Mark A. Burns, Ph.D.
Professor and Chair
Chemical Engineering and Biomedical Engineering
Dr. Mark Burns is Professor and Chair of the Chemical Engineering Department at the University of Michigan, College of Engineering. His research and teaching interests include biochemical separations, fundamental and applied fluid flow, microfabricated chemical analysis systems, and DNA genotyping. Dr. Burns’ research focuses on microfluidics and the integrated systems that can be used in health-related biochemical analysis. Future advances in these microfluidic systems could revolutionize disease diagnosis, drug discovery, and pathogen detection. His research group is working to alleviate the economic and technical complexities of the technology to make it more commercially available. Dr. Burns is the recipient of numerous awards for research and teaching, and is a Fellow of the American Institute for Medical and Biological Engineering. He received his B.S. in Chemical Engineering from the University of Notre Dame and his M.S. and Ph.D. in Chemical and Biochemical Engineering from the University of Pennsylvania.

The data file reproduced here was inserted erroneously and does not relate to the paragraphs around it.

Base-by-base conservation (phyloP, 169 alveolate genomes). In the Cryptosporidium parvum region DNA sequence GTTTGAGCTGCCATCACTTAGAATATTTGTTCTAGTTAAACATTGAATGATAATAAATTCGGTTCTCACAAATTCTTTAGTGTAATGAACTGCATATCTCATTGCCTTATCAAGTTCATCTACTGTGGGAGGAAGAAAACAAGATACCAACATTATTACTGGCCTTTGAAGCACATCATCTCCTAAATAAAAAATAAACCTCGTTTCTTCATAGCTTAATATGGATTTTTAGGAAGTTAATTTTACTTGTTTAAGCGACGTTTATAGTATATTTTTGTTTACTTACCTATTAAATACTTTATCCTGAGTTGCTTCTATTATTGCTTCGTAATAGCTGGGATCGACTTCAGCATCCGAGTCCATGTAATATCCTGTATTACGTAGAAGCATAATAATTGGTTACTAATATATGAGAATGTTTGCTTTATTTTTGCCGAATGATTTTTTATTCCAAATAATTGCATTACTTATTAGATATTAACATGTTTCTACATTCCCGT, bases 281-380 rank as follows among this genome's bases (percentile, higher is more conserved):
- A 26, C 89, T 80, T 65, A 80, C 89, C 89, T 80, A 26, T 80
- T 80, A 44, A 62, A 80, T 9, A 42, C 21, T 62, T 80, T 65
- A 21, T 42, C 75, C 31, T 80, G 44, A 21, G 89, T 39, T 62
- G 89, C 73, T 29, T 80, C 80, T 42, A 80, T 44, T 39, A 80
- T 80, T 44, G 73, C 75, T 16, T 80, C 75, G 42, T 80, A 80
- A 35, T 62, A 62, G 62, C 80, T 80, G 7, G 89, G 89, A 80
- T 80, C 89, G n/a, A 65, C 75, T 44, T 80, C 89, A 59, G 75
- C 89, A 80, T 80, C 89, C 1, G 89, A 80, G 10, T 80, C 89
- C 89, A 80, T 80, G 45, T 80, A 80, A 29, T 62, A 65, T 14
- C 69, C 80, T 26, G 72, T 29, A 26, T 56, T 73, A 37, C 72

Research Interests: Microfluidics, biochemical separations, microfabricated chemical analysis systems, DNA genotyping and sequencing -- Many chemical analysis systems require extensive measuring, mixing, and separation/detection operations before data can be collected. Some of these tests, such as hospital tests for bacterial infections, would greatly benefit by an increased processing speed; all would benefit by a decrease in labor and materials costs. In recent years, a number of companies have integrated all the required steps for a particular test into a simple format (home pregnancy kits are a good example). We are constructing miniaturized chemical analysis systems using microfabrication techniques. The devices consist of micron-scale reaction, separation, and detection systems connected by a series of micromachined channels. Samples are injected into these devices and then moved between components by a variety of techniques including surface tension control and hydrophobic/hydrophilic patterning. Reaction chambers in these devices can be used for selective amplification or digestion of reactants. The products of these reactions can then be analyzed using separation techniques such as electrophoresis. Integration of all these steps produces a micro-scale device that can act as an intelligent sensor. Currently, our main focus is the analysis and sequencing of DNA although the techniques used can be applied to a variety of chemical analysis systems.